Younger Canadians are more likely to try cannabis: McMaster study
Analysis of StatsCan survey will help form a baseline of where people were at before legalization
Nearly one in five Canadians said they intended to try cannabis or increase their use following legalization, according to analysis from researchers at McMaster University that also found people younger in age were more likely to do so.
Those are some of the results found during a closer look at Statistics Canada's 2018 National Cannabis Survey, which gathered the responses of more than 17,000 Canadians between February and September 2018 — the month before recreational weed was legalized.
While cannabis has now been legal for more than nine months, Jason Busse, associate director of the Michael G. DeGroote Centre for Medicinal Cannabis Research at McMaster, says it's important to look back, before legalization.
"We now have a baseline to work from," he explained. "We know what the current utilization is, we know what people say they're going to do and so we can track forward to see what the actual increase is post-legalization."
The research found an estimated 12 per cent of respondents said they planned to try cannabis after legalization, with another six per cent indicating they intended to increase their pot use.
"We're looking at a very large absolute increase in the rate of cannabis use among Canadians," said Busse, adding that's a potential cause for concern because increased recreational pot use is "associated with higher rates of motor vehicle accidents" and "some patterns of some increases of people presenting to emergency departments."
Research can identify at-risk groups
Among those most likely to try or use more cannabis were people between the ages of 15 and 24. They were four times more likely to do so than people age 65 or older, according to the McMaster analysis.
That's significant, Busse says, because there has been "some concern" about younger people using cannabis "because of potential implications with triggering early-onset psychosis."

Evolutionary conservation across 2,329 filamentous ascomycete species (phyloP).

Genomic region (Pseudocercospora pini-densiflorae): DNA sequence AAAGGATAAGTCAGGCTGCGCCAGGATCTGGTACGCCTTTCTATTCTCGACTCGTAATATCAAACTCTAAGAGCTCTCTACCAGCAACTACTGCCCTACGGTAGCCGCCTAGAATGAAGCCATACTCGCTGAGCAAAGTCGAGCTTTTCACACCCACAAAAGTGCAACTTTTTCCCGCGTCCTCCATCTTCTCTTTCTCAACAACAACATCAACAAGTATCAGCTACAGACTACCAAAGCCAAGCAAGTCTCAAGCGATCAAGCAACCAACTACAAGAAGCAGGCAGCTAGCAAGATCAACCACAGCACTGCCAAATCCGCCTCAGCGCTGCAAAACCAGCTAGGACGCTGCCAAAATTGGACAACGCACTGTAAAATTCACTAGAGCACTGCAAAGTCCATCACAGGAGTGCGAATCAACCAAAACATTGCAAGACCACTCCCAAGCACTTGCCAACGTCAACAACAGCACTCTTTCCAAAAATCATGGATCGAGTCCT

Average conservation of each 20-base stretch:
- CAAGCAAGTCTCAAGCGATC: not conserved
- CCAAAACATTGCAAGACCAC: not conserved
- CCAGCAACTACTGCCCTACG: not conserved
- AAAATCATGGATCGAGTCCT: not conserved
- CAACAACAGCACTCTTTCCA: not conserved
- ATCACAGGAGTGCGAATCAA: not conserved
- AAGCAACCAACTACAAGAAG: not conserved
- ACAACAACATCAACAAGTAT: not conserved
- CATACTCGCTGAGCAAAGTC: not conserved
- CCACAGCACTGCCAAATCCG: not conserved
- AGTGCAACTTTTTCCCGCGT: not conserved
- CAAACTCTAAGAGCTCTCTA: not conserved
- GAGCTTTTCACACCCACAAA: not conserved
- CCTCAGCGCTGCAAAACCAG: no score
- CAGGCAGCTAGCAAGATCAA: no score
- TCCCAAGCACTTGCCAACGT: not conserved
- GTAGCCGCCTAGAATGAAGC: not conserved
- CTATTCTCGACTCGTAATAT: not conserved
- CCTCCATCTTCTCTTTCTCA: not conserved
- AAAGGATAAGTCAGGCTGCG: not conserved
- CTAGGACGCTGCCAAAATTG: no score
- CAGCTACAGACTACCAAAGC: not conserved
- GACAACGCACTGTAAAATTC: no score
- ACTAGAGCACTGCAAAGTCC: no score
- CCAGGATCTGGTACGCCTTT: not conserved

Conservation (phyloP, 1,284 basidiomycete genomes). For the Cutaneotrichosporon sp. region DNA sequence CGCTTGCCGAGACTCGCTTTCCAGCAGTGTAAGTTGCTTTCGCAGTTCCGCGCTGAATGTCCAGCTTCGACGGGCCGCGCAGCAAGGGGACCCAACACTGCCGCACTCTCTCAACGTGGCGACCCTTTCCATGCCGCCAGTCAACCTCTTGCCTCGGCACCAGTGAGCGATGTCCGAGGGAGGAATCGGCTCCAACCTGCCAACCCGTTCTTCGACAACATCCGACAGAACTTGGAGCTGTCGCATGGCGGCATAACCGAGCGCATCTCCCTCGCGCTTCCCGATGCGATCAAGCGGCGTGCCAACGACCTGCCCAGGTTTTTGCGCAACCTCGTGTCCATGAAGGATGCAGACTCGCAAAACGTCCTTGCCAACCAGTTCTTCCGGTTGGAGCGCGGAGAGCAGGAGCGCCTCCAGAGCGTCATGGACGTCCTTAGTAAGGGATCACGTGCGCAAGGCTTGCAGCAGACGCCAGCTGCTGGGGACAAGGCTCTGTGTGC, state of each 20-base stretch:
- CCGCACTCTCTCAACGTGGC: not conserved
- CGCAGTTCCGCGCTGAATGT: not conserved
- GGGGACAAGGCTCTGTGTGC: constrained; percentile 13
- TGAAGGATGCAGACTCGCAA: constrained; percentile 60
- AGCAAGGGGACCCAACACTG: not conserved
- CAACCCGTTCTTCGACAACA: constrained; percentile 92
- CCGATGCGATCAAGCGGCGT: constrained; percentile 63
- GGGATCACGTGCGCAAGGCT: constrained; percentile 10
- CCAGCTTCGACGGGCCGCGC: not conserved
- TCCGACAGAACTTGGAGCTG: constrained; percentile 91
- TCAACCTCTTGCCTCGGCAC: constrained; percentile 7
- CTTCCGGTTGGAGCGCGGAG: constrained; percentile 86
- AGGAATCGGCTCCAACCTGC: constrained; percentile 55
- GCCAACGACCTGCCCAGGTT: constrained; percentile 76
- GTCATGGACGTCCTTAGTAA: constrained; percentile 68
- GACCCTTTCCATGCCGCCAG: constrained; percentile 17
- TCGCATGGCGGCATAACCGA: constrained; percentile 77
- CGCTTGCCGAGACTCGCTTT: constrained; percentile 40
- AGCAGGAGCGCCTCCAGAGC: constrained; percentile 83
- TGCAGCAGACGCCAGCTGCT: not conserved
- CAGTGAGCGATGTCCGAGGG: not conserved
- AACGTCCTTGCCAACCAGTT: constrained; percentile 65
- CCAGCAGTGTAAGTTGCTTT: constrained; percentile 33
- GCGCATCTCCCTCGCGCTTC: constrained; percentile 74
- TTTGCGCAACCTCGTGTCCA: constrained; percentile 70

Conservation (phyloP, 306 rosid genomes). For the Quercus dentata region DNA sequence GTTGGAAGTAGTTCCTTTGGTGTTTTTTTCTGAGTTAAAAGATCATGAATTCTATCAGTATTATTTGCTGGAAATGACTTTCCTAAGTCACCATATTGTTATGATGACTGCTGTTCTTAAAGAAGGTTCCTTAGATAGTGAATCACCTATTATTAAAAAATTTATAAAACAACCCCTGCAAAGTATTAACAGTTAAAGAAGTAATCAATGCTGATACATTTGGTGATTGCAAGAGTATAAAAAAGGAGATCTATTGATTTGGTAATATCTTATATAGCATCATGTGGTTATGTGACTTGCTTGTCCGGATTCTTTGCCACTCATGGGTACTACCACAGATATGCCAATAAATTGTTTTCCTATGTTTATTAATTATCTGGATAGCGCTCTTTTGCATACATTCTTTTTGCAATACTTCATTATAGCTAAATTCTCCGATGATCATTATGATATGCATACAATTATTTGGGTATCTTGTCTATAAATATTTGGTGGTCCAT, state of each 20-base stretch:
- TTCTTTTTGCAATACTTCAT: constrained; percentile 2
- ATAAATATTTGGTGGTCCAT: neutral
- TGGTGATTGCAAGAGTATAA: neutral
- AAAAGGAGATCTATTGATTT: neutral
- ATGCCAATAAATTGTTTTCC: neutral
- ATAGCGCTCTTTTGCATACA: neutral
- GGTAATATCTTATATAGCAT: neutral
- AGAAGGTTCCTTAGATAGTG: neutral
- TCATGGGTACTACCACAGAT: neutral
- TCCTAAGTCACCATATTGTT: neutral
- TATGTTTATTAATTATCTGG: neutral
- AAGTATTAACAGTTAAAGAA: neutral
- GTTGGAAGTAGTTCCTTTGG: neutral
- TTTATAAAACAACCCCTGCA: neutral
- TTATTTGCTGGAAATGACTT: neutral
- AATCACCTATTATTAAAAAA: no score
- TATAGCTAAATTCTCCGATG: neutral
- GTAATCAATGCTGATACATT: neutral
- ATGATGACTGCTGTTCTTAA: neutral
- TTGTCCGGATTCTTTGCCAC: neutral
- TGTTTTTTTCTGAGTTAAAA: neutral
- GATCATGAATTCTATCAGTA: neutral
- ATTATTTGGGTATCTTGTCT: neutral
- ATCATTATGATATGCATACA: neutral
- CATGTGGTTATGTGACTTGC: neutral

But while there are possible concerns, the professor pointed out the research can help lawmakers identify at-risk targets for education.
People who said they had used cannabis in the past three months were also three times more likely to do so than those who hadn't, according to the analysis.
And, people who reported their mental health was poor or fair were twice as likely to try or increase cannabis use compared to those who said their mental health was good or excellent.
That's another area of interest for researchers like Busse.
"We're not sure if they're pursuing cannabis because they're looking to treat some of their symptoms," he said.
"It does suggest another area of concern, particularly if people believe they can substitute out conventional medication for cannabis."
While there's plenty of anecdotal evidence from people who say cannabis has helped them, Busse says there are still lots of unanswered questions around the health benefits of pot.
"I'm not saying cannabis does not have a therapeutic role. I'm simply saying in many areas we don't have sufficient evidence to be saying one way or the other."
While the results of the survey might not translate directly into behaviour, Busse says building a better understanding of recreational cannabis rates and patterns can help researchers and lawmakers as they move forward.
University will continue studying cannabis
The results of the university's analysis were published in Canadian Medical Association Journal (CMAJ) Open and Busse says McMaster will continue its work to provide solid information about cannabis as legalization continues.
Part of that effort includes following Statistics Canada's research, along with following a cohort of young people in Hamilton who they started working with before legalization.
With so much interest in legal weed, Busse says it's important people have good information to work with when deciding whether or not to get caught up in the cannabis craze.
"I think it's important that caution takes place in all this fervour to try to generate enormous profits out of cannabis," he said. "Hopefully this evidence is going to help direct a lot of those policy decisions and debates going forward."